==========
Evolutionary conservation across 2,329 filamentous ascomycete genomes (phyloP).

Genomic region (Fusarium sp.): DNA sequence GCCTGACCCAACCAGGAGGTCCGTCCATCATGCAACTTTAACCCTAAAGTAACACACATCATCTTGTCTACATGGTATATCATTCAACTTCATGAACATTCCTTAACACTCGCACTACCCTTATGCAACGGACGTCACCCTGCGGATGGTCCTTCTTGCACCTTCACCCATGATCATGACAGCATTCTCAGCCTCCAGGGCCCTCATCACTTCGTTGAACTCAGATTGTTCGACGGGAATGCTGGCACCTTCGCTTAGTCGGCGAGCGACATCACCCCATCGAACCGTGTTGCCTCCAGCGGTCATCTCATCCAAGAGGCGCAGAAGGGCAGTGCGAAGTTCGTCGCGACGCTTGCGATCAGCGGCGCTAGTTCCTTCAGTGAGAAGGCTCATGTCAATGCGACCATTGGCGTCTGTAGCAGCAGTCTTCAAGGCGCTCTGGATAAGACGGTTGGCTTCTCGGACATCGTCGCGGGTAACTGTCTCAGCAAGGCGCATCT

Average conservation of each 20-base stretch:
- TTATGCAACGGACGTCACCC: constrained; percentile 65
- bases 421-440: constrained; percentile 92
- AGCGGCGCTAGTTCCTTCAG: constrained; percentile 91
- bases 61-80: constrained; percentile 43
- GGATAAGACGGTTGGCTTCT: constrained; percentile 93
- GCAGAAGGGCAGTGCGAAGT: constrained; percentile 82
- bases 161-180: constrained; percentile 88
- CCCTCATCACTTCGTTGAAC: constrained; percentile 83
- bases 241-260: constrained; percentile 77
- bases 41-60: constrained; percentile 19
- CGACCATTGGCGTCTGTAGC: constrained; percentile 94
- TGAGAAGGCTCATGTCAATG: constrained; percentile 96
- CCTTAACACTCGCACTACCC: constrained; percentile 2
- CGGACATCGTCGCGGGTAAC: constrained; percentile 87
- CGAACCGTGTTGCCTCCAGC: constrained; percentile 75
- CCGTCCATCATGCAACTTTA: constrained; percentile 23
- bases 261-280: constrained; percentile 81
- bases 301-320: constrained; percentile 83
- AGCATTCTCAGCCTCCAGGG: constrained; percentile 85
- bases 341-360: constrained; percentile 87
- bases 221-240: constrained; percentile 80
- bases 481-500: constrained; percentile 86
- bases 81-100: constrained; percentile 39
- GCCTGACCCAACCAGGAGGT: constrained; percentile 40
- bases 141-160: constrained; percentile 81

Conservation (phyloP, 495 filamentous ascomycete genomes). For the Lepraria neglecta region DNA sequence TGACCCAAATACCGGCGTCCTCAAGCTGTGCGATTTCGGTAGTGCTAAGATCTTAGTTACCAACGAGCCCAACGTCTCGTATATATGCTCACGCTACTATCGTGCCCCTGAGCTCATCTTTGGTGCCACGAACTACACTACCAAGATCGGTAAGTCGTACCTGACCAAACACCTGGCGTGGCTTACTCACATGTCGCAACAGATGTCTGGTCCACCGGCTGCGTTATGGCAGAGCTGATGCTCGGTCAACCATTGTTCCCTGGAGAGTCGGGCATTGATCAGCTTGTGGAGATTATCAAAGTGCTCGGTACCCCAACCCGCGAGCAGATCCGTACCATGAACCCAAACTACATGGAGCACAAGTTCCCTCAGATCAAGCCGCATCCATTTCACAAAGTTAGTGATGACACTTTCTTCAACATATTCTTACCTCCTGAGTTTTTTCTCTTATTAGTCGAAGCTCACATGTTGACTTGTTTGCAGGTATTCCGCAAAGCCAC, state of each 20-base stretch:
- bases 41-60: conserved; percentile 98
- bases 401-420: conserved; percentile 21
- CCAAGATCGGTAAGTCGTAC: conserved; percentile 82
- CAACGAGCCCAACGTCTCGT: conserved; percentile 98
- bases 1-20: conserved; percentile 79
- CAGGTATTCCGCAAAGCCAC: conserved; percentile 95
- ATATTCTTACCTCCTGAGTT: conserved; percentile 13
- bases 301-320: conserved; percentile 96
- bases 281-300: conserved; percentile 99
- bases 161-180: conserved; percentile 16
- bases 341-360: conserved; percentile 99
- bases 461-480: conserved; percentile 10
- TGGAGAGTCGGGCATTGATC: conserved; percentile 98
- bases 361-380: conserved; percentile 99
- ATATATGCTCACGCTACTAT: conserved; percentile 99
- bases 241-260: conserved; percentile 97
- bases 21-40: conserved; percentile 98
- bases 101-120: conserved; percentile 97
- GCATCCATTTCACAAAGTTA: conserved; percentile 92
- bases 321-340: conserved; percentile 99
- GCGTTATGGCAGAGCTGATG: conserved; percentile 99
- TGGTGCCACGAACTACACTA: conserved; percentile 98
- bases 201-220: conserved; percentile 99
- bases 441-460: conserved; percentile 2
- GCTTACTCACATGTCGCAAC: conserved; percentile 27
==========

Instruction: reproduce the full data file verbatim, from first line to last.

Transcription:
Evolutionary conservation across 2,329 filamentous ascomycete genomes (phyloP).

Genomic region (Fusarium sp.): DNA sequence GCCTGACCCAACCAGGAGGTCCGTCCATCATGCAACTTTAACCCTAAAGTAACACACATCATCTTGTCTACATGGTATATCATTCAACTTCATGAACATTCCTTAACACTCGCACTACCCTTATGCAACGGACGTCACCCTGCGGATGGTCCTTCTTGCACCTTCACCCATGATCATGACAGCATTCTCAGCCTCCAGGGCCCTCATCACTTCGTTGAACTCAGATTGTTCGACGGGAATGCTGGCACCTTCGCTTAGTCGGCGAGCGACATCACCCCATCGAACCGTGTTGCCTCCAGCGGTCATCTCATCCAAGAGGCGCAGAAGGGCAGTGCGAAGTTCGTCGCGACGCTTGCGATCAGCGGCGCTAGTTCCTTCAGTGAGAAGGCTCATGTCAATGCGACCATTGGCGTCTGTAGCAGCAGTCTTCAAGGCGCTCTGGATAAGACGGTTGGCTTCTCGGACATCGTCGCGGGTAACTGTCTCAGCAAGGCGCATCT

Average conservation of each 20-base stretch:
- TTATGCAACGGACGTCACCC: constrained; percentile 65
- bases 421-440: constrained; percentile 92
- AGCGGCGCTAGTTCCTTCAG: constrained; percentile 91
- bases 61-80: constrained; percentile 43
- GGATAAGACGGTTGGCTTCT: constrained; percentile 93
- GCAGAAGGGCAGTGCGAAGT: constrained; percentile 82
- bases 161-180: constrained; percentile 88
- CCCTCATCACTTCGTTGAAC: constrained; percentile 83
- bases 241-260: constrained; percentile 77
- bases 41-60: constrained; percentile 19
- CGACCATTGGCGTCTGTAGC: constrained; percentile 94
- TGAGAAGGCTCATGTCAATG: constrained; percentile 96
- CCTTAACACTCGCACTACCC: constrained; percentile 2
- CGGACATCGTCGCGGGTAAC: constrained; percentile 87
- CGAACCGTGTTGCCTCCAGC: constrained; percentile 75
- CCGTCCATCATGCAACTTTA: constrained; percentile 23
- bases 261-280: constrained; percentile 81
- bases 301-320: constrained; percentile 83
- AGCATTCTCAGCCTCCAGGG: constrained; percentile 85
- bases 341-360: constrained; percentile 87
- bases 221-240: constrained; percentile 80
- bases 481-500: constrained; percentile 86
- bases 81-100: constrained; percentile 39
- GCCTGACCCAACCAGGAGGT: constrained; percentile 40
- bases 141-160: constrained; percentile 81

Conservation (phyloP, 495 filamentous ascomycete genomes). For the Lepraria neglecta region DNA sequence TGACCCAAATACCGGCGTCCTCAAGCTGTGCGATTTCGGTAGTGCTAAGATCTTAGTTACCAACGAGCCCAACGTCTCGTATATATGCTCACGCTACTATCGTGCCCCTGAGCTCATCTTTGGTGCCACGAACTACACTACCAAGATCGGTAAGTCGTACCTGACCAAACACCTGGCGTGGCTTACTCACATGTCGCAACAGATGTCTGGTCCACCGGCTGCGTTATGGCAGAGCTGATGCTCGGTCAACCATTGTTCCCTGGAGAGTCGGGCATTGATCAGCTTGTGGAGATTATCAAAGTGCTCGGTACCCCAACCCGCGAGCAGATCCGTACCATGAACCCAAACTACATGGAGCACAAGTTCCCTCAGATCAAGCCGCATCCATTTCACAAAGTTAGTGATGACACTTTCTTCAACATATTCTTACCTCCTGAGTTTTTTCTCTTATTAGTCGAAGCTCACATGTTGACTTGTTTGCAGGTATTCCGCAAAGCCAC, state of each 20-base stretch:
- bases 41-60: conserved; percentile 98
- bases 401-420: conserved; percentile 21
- CCAAGATCGGTAAGTCGTAC: conserved; percentile 82
- CAACGAGCCCAACGTCTCGT: conserved; percentile 98
- bases 1-20: conserved; percentile 79
- CAGGTATTCCGCAAAGCCAC: conserved; percentile 95
- ATATTCTTACCTCCTGAGTT: conserved; percentile 13
- bases 301-320: conserved; percentile 96
- bases 281-300: conserved; percentile 99
- bases 161-180: conserved; percentile 16
- bases 341-360: conserved; percentile 99
- bases 461-480: conserved; percentile 10
- TGGAGAGTCGGGCATTGATC: conserved; percentile 98
- bases 361-380: conserved; percentile 99
- ATATATGCTCACGCTACTAT: conserved; percentile 99
- bases 241-260: conserved; percentile 97
- bases 21-40: conserved; percentile 98
- bases 101-120: conserved; percentile 97
- GCATCCATTTCACAAAGTTA: conserved; percentile 92
- bases 321-340: conserved; percentile 99
- GCGTTATGGCAGAGCTGATG: conserved; percentile 99
- TGGTGCCACGAACTACACTA: conserved; percentile 98
- bases 201-220: conserved; percentile 99
- bases 441-460: conserved; percentile 2
- GCTTACTCACATGTCGCAAC: conserved; percentile 27